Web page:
The publication of The Chocolate War in 1974 is now seen as a groundbreaking event in the establishment of young adult literature as a separate genre. Robert Cormier's novel was originally conceived as an adult book, for all his previous fiction had been for adults. Nevertheless, it quickly became both an inspiration to other writers and publishers for teens and the standard by which much subsequent young adult literature has been judged. Shocking in its relentless and unsentimental representation of the power and control exerted by bullying adults and boys at a Catholic school, the novel was criticized by some early reviewers for its failure to include for its young readers a redeeming resolution. (Cormier had resisted pressure from a number of publishers to alter the ending.)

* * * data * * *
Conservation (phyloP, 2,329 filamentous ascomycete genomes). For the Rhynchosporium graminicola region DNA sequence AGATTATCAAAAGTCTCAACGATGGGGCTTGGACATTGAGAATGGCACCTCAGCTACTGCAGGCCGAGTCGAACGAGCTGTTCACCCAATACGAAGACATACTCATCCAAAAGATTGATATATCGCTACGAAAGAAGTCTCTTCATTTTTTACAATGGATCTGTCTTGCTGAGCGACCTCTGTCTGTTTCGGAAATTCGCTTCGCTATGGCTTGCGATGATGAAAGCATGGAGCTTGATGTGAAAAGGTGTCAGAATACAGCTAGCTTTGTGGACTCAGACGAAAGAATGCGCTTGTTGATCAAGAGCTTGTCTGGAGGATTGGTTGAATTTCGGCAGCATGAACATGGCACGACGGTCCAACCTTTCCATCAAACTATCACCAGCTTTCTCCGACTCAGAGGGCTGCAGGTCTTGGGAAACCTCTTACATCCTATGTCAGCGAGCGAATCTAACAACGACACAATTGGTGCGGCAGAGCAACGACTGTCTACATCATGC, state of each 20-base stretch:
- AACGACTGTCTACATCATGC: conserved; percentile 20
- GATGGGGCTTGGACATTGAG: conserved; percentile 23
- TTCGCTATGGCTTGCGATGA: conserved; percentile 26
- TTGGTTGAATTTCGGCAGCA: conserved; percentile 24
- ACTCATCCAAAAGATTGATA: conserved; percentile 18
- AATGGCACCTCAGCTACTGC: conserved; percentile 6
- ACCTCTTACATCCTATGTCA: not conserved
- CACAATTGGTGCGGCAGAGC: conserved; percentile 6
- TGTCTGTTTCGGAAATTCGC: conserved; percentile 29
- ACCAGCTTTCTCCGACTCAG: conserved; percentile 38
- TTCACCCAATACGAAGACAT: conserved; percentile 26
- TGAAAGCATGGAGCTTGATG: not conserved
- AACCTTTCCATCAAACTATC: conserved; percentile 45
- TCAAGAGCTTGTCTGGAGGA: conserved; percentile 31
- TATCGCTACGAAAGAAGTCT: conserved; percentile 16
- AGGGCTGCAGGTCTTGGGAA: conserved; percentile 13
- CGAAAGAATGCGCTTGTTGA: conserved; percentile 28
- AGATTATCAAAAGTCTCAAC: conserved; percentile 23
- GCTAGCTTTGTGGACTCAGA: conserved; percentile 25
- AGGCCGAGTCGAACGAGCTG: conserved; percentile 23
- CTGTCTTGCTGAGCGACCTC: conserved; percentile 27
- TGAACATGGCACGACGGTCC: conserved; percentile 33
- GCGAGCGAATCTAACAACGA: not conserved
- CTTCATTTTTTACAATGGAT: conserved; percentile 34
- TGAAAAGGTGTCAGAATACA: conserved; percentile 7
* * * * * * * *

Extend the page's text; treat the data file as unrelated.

The plot for The Chocolate War was inspired by an event in Cormier's own life. When his son decided, without repercussion, not to sell chocolates in his school's annual sale, Cormier asked himself, "What if?" This question, he has declared, is the spark for all his writing. If the novel had been simply about harassment and intimidation among a group of boys, it would not have been in any way remarkable. What makes it disturbing is the collusion between the Catholic teaching staff and a group of boys known as the Vigils who exert a Mafia-like influence at the school and employ psychological tactics against other pupils and staff. One of The Chocolate War's principle themes is the futility of individual protests and resistance in the face of such power structures and, by implication, the importance of collective action.